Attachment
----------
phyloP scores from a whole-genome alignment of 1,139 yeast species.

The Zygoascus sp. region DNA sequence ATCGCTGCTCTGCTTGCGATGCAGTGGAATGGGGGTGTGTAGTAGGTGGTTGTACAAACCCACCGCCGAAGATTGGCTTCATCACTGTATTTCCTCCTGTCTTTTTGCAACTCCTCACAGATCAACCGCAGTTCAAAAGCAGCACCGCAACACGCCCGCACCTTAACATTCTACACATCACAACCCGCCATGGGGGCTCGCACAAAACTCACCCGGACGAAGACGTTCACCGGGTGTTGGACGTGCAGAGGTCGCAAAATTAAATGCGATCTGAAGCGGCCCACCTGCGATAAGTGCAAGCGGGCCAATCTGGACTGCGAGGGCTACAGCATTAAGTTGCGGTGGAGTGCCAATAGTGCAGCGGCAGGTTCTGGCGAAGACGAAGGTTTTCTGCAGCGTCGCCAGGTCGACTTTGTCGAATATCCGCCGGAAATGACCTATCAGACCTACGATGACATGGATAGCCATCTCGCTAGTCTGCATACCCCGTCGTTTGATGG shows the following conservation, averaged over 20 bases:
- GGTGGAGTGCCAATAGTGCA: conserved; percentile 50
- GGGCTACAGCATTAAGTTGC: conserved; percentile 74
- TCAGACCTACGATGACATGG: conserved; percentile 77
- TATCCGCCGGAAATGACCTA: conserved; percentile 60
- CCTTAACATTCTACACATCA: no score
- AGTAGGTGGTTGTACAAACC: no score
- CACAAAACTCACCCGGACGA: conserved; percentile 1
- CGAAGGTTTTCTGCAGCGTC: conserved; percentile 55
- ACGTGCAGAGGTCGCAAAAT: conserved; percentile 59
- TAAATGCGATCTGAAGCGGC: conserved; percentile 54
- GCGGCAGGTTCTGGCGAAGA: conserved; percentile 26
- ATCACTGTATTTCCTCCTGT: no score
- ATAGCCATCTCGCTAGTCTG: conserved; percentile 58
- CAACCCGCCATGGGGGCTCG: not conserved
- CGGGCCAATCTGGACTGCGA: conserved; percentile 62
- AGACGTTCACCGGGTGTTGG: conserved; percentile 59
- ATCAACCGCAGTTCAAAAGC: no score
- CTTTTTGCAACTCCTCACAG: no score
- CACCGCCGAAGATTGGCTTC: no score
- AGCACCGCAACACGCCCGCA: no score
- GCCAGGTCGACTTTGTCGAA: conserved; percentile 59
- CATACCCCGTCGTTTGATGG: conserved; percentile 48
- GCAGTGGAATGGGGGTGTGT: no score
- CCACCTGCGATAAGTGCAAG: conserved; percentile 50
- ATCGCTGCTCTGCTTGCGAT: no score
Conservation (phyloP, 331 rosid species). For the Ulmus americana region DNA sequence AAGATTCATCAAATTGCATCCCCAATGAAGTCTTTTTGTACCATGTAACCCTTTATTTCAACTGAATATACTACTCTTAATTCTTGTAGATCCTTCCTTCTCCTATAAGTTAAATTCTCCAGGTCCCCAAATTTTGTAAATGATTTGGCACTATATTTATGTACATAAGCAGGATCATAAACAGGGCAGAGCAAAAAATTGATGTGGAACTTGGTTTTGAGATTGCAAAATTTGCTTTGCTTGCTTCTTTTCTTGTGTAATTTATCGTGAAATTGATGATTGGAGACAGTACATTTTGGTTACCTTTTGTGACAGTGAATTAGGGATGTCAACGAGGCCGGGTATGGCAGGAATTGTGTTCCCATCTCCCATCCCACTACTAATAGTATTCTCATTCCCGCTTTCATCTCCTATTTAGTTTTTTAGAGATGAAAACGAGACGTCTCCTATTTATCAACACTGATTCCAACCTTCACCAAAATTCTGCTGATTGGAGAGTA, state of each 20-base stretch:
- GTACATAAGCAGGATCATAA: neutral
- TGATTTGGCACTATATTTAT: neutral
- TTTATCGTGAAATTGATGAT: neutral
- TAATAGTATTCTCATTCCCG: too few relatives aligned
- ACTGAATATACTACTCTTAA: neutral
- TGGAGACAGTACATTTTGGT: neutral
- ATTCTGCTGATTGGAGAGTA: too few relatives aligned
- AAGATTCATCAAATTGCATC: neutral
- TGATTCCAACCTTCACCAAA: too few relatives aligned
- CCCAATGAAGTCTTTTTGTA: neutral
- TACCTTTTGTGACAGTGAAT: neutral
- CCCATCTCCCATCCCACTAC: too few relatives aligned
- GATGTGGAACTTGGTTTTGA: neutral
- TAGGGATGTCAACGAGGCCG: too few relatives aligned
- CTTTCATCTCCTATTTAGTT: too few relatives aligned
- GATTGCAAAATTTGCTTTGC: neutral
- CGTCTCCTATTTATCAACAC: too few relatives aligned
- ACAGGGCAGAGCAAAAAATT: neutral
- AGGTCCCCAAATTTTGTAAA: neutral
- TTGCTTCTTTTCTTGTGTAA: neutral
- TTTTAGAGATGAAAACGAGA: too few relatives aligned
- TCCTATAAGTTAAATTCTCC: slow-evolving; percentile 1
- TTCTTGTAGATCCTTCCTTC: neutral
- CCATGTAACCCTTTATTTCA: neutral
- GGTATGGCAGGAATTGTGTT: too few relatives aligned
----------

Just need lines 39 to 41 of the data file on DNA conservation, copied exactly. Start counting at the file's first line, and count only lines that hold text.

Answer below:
- TACCTTTTGTGACAGTGAAT: neutral
- CCCATCTCCCATCCCACTAC: too few relatives aligned
- GATGTGGAACTTGGTTTTGA: neutral